Fossil fuel-related products was the laggard among the top 10 Honduran imports, posting a -37.3% decline.
Please note that the results listed above are at the 2-digit Harmonized Tariff System code level. Information presented under other virtual folder tabs is at the more granular 4-digit level.
In 2015, Honduran importers spent the most on the following 10 subcategories of fossil fuel-related products:
- Processed petroleum oils: US$1.3 billion (down -35.4%)
- Petroleum oil residues: $16.3 million (down -48.8%)
- Petroleum gases: $16.2 million (down -78.1%)
- Coal, solid fuels made from coal: $1.8 million (down -70.7%)
- Petroleum jelly, mineral waxes: $1.6 million (down -39.6%)
- Natural bitumen, asphalt, shale: $451,000 (down -84.7%)
- Peat: $398,000 (up 188.4%)
- Asphalt/petroleum bitumen mixes: $189,000 (down -12.1%)
- High temperature distilled coal tar oils: $167,000 (up 247.9%)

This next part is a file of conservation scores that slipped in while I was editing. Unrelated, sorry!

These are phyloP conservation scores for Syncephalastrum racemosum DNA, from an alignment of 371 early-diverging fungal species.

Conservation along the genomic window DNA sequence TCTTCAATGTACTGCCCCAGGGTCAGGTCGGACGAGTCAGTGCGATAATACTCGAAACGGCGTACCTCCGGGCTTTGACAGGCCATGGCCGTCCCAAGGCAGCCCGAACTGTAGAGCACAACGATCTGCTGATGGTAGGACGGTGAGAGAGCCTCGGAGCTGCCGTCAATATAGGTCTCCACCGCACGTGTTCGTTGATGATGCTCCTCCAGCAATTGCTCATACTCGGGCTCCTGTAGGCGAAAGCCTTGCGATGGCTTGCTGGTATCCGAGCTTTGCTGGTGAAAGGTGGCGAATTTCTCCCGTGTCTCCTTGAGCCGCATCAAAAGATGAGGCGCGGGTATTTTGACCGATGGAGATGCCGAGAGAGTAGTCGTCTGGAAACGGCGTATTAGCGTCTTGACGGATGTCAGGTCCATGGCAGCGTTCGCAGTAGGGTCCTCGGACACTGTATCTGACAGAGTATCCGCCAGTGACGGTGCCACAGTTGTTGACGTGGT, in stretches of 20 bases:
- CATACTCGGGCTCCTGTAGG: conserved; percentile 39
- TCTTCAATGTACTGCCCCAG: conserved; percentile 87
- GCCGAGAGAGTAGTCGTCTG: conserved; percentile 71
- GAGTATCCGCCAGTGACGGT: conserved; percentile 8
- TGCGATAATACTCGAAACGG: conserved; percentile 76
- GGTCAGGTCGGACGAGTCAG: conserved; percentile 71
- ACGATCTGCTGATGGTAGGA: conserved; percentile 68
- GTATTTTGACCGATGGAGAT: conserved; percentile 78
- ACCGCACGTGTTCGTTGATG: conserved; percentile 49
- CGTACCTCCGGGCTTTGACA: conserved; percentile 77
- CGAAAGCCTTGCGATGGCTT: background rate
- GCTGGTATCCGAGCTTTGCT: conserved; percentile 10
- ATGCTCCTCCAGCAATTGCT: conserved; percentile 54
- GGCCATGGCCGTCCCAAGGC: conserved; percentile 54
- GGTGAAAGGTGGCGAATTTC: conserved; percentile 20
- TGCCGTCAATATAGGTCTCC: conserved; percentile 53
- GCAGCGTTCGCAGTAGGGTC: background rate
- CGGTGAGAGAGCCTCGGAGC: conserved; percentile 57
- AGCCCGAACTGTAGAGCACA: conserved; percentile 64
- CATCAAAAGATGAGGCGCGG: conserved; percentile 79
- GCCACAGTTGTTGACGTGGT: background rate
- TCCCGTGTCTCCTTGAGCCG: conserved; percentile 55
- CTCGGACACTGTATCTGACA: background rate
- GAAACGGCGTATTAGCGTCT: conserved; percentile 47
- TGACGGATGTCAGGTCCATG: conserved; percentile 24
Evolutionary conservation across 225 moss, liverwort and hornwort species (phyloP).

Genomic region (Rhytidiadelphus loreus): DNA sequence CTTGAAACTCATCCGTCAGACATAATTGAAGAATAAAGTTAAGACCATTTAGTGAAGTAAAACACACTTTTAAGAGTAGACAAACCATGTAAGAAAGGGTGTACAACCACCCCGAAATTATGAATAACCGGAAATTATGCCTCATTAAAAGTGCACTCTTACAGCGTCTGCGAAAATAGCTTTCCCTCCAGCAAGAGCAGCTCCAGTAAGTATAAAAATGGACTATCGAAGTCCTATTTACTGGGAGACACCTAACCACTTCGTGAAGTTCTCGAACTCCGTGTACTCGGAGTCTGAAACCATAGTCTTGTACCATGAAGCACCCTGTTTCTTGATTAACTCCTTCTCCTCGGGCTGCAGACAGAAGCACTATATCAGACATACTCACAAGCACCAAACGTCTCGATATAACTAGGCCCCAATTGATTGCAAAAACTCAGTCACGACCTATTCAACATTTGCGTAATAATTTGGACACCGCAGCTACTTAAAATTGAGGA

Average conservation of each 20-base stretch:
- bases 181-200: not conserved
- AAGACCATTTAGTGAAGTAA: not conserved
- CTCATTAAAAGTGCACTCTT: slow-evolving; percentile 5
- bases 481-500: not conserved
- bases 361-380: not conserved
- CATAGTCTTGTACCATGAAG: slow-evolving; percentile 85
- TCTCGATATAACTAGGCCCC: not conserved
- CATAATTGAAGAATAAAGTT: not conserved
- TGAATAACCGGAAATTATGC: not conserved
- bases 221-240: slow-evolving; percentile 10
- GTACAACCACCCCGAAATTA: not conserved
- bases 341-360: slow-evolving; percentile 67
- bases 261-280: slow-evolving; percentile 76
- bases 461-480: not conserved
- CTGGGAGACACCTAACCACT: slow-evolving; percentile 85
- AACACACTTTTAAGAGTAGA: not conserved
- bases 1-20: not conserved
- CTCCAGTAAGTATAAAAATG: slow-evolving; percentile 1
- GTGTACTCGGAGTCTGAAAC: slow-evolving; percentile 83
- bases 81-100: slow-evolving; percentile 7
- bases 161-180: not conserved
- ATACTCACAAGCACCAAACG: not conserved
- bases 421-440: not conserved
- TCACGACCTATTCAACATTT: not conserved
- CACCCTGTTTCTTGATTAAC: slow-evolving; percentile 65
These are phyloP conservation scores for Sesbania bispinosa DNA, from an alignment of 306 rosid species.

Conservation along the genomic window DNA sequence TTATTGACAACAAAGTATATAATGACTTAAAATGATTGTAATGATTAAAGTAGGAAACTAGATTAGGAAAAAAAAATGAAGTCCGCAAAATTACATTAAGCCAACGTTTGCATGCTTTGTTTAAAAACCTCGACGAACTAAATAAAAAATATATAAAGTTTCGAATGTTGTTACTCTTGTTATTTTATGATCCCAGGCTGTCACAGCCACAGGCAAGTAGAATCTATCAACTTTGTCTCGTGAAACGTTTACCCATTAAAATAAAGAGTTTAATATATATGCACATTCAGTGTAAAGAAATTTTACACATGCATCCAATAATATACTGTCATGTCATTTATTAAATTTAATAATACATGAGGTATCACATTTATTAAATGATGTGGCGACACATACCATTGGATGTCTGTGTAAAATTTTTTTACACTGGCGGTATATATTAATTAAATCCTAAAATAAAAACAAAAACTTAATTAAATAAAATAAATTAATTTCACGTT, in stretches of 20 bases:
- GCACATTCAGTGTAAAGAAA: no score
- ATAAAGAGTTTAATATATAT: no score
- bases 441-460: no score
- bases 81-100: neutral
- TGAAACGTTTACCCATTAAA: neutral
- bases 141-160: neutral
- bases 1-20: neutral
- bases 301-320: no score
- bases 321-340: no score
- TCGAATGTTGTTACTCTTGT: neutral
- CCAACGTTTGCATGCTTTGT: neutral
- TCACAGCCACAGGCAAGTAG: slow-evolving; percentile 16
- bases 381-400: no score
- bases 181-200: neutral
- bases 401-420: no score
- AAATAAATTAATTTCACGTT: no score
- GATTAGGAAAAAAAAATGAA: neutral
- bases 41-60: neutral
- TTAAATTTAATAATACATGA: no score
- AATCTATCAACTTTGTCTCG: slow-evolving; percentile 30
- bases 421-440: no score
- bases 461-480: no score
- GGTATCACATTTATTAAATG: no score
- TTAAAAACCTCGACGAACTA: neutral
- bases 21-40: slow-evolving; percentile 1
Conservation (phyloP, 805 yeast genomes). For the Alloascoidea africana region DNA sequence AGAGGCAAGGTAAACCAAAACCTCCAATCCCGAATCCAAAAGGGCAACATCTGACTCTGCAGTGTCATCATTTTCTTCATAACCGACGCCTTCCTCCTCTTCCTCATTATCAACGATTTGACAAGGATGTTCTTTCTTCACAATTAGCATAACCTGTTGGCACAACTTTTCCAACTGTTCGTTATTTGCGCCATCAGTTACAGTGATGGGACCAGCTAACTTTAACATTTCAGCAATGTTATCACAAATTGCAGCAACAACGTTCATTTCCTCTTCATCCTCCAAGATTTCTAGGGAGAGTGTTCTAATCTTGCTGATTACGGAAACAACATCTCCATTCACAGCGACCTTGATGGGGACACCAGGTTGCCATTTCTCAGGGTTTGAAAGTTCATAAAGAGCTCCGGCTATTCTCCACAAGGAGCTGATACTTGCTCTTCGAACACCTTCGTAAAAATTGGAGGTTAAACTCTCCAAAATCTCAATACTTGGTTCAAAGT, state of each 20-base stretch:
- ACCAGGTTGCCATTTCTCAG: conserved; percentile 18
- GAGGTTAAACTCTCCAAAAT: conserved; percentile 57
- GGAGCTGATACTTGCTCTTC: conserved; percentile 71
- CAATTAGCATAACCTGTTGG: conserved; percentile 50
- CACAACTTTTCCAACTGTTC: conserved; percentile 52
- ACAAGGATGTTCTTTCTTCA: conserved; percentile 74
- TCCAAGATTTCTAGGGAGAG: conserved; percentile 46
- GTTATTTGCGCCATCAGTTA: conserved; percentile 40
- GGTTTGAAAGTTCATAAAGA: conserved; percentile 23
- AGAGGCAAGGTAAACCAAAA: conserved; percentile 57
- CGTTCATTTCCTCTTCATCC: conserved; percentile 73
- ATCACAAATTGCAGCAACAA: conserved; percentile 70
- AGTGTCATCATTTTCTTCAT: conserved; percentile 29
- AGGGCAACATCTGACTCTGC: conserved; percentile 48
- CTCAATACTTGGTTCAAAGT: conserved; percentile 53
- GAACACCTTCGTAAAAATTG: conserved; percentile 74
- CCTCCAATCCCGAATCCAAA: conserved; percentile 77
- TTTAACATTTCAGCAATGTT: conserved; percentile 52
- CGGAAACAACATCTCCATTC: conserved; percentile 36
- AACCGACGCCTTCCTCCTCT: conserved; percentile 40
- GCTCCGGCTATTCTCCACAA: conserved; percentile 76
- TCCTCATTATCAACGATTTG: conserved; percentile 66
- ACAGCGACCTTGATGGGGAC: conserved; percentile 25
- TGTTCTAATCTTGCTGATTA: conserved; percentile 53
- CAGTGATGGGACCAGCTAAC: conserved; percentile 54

- Crude oil: $38,000 (up 776.9%)
Among imports, Honduran purchases of crude oil (up 776.9%), high temperature distilled coal tar oils (up 247.9%) and peat (up 188.4%) grew at the fastest pace from 2011 to 2015.
These amounts and the percentage gains within parenthesis clearly show where the strongest demand lies for different types of imported fossil fuel-related products among Honduran businesses and consumers.
In 2015, Honduran importers spent the most on the following 10 subcategories of electronic equipment including smartphones:
- Solar power diodes/semi-conductors: US$278.7 million (up 11,274%)
- Phone system devices: $200.4 million (up 31.9%)
- Electrical converters/power units: $98.4 million (up 160.4%)